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PHN Penguins Q&A: Big-Name Assistants, Trade Rumors and More

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Pittsburgh Penguins trade Matt Murray

Another early offseason isn’t sitting well with Pittsburgh Penguins fans. This year, fans are not alone in their anger or desire for change. The Penguins organization, from top to bottom, agrees, though the two sides are unlikely to agree which changes. The professionals on the inside are unlikely to actually blame Jack Johnson quite as much as fans or bloggers who believe he was the chief culprit for the loss,

I’ll chat with Jeff Hatthord on 93-7 the Fan today, and Jeff is keeping me around for calls at 2 p.m., so you can further chat with us then, too. I’m sure we’ll post the podcats on PHN, too.

I’ve been home from Toronto, where we covered the Hub Games, but still haven’t fully unpacked. There sits on my bedroom floor a giant suitcase of dirty clothes, and a hockey bag full of the clothes and odds and ends which I took with me and to make my stay slightly comfier.

I’d rather spend the time writing and communicating with you. We’ve had some great inside stories this week, but this is about you. Pittsb

Welcome to the first PHN Pittsburgh Penguins Q&A in recent memory.

Q1:

A: Obviously, Murray is the most likely to be traded. His odds to stick around are probably at 10%. The Penguins financial losses in the last two seasons also cloud the picture. Patric Hornqvist may be sacrificed if the Penguins get a decent offer, but he cannot be given away. If the Penguins make a salary dump move, they’ll regret it.

I also can’t ignore the possibility of Kris Letang. GM Jim Rutherford was clear that he planned to keep the core intact, but it seems it contradict the mandate for change.

I’ll also drop a nugget to chew on. Rutehrford also called into question the leadership in the room and said he would evaluate if some locker room leaders will be able to provide that leadership. Crosby and Malkin are 100% safe. I’m not sure Letang is safe but I’ve not heard any trade talks or even whispers.

Q2:

A2: The Pittsburgh Penguins need to re-establish an identity. They were greased lightning who swarmed opponents’ defenseman and controlled the puck in 2016. They were faster and they reveled in it. The confidence from their speed advantage allowed them to “just play,” and the Penguins weathered beatings from tougher teams because they had a real advantage. From their confidence sprang a grittiness.

I don’t know what the Penguins identity is, anymore. They were a talented team with a brilliantly tough game for months at a time, this season. The Penguins were intense and they filled the net with gritty play.

They played chip-n-chase and they played on the rush, pending how they were defended. They played fast, hard and simple. Being a desperate team with gobs of talent and a simple, hard game can be an identity which succeeds.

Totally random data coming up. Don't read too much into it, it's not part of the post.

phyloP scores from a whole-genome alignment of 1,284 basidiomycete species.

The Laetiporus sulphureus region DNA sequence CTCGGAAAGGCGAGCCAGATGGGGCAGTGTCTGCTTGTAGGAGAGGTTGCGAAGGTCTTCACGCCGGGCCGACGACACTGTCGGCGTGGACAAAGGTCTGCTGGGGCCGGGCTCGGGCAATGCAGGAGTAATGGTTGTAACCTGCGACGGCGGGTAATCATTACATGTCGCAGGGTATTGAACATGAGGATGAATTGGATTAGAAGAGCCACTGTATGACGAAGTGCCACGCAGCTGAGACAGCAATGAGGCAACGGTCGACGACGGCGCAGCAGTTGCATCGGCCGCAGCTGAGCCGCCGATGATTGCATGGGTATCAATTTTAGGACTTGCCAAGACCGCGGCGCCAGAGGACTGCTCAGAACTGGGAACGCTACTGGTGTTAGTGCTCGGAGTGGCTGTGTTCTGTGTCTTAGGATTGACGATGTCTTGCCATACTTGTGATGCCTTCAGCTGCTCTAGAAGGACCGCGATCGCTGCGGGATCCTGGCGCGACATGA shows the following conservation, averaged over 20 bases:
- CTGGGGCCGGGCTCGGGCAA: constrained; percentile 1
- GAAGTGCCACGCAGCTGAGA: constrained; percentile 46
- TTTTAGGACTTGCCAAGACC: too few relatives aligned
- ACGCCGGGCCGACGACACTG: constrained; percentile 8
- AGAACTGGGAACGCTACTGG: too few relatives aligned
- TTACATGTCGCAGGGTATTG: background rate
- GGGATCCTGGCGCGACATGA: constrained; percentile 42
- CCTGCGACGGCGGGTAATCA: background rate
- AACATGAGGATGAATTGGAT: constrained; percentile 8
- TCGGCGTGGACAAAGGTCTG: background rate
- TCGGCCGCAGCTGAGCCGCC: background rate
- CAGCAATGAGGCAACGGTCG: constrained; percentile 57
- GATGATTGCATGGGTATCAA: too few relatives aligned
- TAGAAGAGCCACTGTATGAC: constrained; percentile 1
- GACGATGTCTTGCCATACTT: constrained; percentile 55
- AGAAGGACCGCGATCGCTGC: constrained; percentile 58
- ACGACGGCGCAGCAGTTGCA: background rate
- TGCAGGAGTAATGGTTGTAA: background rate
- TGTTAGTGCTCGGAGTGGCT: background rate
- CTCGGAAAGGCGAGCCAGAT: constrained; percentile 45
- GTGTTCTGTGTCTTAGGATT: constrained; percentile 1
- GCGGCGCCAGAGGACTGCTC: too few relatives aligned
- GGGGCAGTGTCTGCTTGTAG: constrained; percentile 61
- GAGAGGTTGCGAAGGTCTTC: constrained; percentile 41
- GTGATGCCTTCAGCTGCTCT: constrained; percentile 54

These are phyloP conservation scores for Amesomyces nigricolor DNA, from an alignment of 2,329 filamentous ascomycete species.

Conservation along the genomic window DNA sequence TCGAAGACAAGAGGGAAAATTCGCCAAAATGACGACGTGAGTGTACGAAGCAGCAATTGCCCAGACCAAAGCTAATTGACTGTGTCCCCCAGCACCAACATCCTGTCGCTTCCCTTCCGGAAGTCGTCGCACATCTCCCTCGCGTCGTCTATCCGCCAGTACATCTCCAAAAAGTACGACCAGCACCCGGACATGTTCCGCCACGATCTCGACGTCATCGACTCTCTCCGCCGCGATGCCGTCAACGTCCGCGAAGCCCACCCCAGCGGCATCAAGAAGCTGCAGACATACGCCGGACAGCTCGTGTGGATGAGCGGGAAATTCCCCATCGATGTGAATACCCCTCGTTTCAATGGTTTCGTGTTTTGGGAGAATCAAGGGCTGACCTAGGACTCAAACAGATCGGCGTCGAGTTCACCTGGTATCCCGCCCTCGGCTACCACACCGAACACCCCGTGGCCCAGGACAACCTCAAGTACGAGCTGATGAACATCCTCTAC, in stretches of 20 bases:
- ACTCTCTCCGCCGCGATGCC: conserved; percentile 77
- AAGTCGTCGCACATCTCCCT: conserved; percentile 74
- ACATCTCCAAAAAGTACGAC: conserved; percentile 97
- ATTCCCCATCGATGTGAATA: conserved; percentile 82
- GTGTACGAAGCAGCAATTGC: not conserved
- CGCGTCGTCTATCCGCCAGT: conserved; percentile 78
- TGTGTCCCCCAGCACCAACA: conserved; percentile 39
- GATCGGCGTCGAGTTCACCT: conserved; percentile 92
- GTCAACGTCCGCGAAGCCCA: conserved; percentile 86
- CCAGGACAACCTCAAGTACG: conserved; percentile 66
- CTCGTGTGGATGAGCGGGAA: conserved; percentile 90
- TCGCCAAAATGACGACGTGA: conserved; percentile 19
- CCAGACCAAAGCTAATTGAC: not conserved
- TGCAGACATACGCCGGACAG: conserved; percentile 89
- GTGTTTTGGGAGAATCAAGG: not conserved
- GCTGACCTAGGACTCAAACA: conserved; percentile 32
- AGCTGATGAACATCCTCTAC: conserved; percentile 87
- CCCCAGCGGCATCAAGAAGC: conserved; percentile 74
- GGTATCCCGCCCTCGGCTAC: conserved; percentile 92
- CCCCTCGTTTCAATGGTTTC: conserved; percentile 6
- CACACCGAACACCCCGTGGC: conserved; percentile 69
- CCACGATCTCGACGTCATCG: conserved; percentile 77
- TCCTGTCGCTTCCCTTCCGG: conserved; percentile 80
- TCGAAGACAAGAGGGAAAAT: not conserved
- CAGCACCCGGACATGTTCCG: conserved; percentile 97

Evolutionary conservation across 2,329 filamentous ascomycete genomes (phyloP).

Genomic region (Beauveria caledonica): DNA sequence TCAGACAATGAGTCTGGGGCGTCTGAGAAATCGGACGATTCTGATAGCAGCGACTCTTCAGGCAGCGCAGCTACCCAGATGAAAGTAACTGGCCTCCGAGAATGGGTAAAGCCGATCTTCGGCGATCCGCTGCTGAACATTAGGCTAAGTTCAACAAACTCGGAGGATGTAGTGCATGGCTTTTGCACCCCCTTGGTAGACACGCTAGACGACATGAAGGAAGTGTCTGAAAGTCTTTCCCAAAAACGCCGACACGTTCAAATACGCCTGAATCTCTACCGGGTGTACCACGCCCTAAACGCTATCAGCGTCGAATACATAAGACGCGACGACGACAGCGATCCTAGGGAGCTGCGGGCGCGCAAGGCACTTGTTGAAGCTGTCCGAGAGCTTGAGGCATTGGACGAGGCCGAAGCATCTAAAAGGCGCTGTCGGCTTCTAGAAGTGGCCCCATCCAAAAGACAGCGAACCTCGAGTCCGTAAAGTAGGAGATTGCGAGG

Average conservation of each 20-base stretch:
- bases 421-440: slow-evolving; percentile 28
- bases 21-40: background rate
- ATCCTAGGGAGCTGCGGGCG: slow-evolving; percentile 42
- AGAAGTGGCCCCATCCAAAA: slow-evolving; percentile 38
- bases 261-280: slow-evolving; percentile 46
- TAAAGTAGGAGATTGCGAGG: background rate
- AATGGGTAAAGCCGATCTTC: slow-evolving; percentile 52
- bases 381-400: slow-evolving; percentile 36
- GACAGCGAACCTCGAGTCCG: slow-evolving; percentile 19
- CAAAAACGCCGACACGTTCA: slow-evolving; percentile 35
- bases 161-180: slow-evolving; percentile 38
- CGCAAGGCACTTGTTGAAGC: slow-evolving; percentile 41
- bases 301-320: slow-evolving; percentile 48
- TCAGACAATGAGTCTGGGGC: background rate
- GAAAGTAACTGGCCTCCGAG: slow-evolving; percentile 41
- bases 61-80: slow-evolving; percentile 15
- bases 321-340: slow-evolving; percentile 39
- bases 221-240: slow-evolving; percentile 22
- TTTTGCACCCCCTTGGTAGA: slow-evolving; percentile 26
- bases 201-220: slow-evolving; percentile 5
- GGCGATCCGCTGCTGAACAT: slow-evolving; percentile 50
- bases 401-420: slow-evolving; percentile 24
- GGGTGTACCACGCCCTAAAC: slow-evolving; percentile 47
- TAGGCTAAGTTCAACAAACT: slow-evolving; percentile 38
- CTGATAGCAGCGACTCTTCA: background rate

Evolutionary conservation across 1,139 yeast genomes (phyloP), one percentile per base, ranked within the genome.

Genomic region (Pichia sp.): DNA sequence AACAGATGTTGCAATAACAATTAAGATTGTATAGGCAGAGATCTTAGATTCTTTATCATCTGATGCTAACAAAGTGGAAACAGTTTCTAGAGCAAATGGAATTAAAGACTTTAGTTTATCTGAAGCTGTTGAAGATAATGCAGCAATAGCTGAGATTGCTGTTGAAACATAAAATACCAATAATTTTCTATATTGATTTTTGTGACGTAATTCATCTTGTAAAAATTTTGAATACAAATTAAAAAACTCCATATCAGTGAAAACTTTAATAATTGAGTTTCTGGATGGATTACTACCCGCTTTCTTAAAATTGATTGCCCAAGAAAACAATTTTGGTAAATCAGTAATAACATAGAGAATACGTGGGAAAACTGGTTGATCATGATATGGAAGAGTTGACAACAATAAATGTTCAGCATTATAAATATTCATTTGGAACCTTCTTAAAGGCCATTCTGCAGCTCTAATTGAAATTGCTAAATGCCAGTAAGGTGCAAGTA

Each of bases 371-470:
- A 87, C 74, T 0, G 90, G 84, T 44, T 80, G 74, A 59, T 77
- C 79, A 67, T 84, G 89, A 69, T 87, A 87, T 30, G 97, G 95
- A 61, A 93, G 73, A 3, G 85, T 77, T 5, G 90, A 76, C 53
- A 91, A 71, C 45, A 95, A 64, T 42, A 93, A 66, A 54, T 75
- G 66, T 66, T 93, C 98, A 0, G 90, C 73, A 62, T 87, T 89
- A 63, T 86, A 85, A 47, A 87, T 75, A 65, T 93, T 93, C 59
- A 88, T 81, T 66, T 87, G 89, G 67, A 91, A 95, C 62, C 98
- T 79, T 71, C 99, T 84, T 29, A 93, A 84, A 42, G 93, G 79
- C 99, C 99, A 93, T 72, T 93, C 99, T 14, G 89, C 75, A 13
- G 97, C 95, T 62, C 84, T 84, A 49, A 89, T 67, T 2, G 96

Being a talented team that wants to play around is also an identity, but not one that will get much playoff time.

Q3:

A3: See our story about “the call” from ownership which arrived Thursday morning. Understand, Penguins owner Mario Lemieux was so serious about change that he allowed he friend and company man Mark Recchi to get the ax. We were told before the terminations, by well connected team employee, that he expected Recchi to wind up in management. That didn’t happen.

Now, to the bigger question which has been asked 100 times. Gerard Gallant. Peter Laviolette. Fans are expecting a big name assistant coach to peer over Mike Sullivan’s shoulder next season.

Big question — Why would a successful head coach who will be in line for head coach jobs in the near future take such an uncomfortable position which is also a demotion? Answer: they won’t.

I’d bet heavily against a big name coach taking an assistant’s gig. However, a former head coach could become an assistant. I lean towards names like (but I’m not reporting these names are under consideration) Alain Nasredine or Phil Housley. Another name which I haven’t heard but makes sense is Player Development coach Tom Kostopoulous.

Q4:

A4: The market for a starting goalie, but not an elite goalie, is murky. We examined the six starters who have been traded since 2013, and the result usually includes a high draft pick, perhaps a second rounder, and a prospect, but not a top prospect. However, Murray’s .899 save percentage and that he wasn’t brilliant in either the 2019 Round One loss or the Qualifying Round series hurts his value. So too does Braden Holtby being on the UFA market. Ben Bishop could also be on the market, which will make Rutherford’s job even more difficult.

Little nugget for you: don’t be surprised to see the Pittsburgh Penguins package Jack Johnson with Murray and get little return.

Last Question:

A: Yeah, I noted that in a column this week. Sullivan rebuffed my question after Game 4, when I specifically asked about the trend of playoff losses.

“I don’t think that adds up,” he said.

Rutherford distinctly called the losses, “a trend.”

I’m not sure if you picked up the little note I put into our series reporting, but I’ll make it clear now. Head coach Mike Sullivan was told to make changes after Game 3, or there would be consequences. The feeling was if the Penguins lost but went out swinging, Sullivan would be safe. If he didn’t make changes, his safety was in question.

The bad loss didn’t bode well, but he made changes. We can argue the changes, but Sullivan will also have a summer and fall to think about it, too.

Happy weekend!

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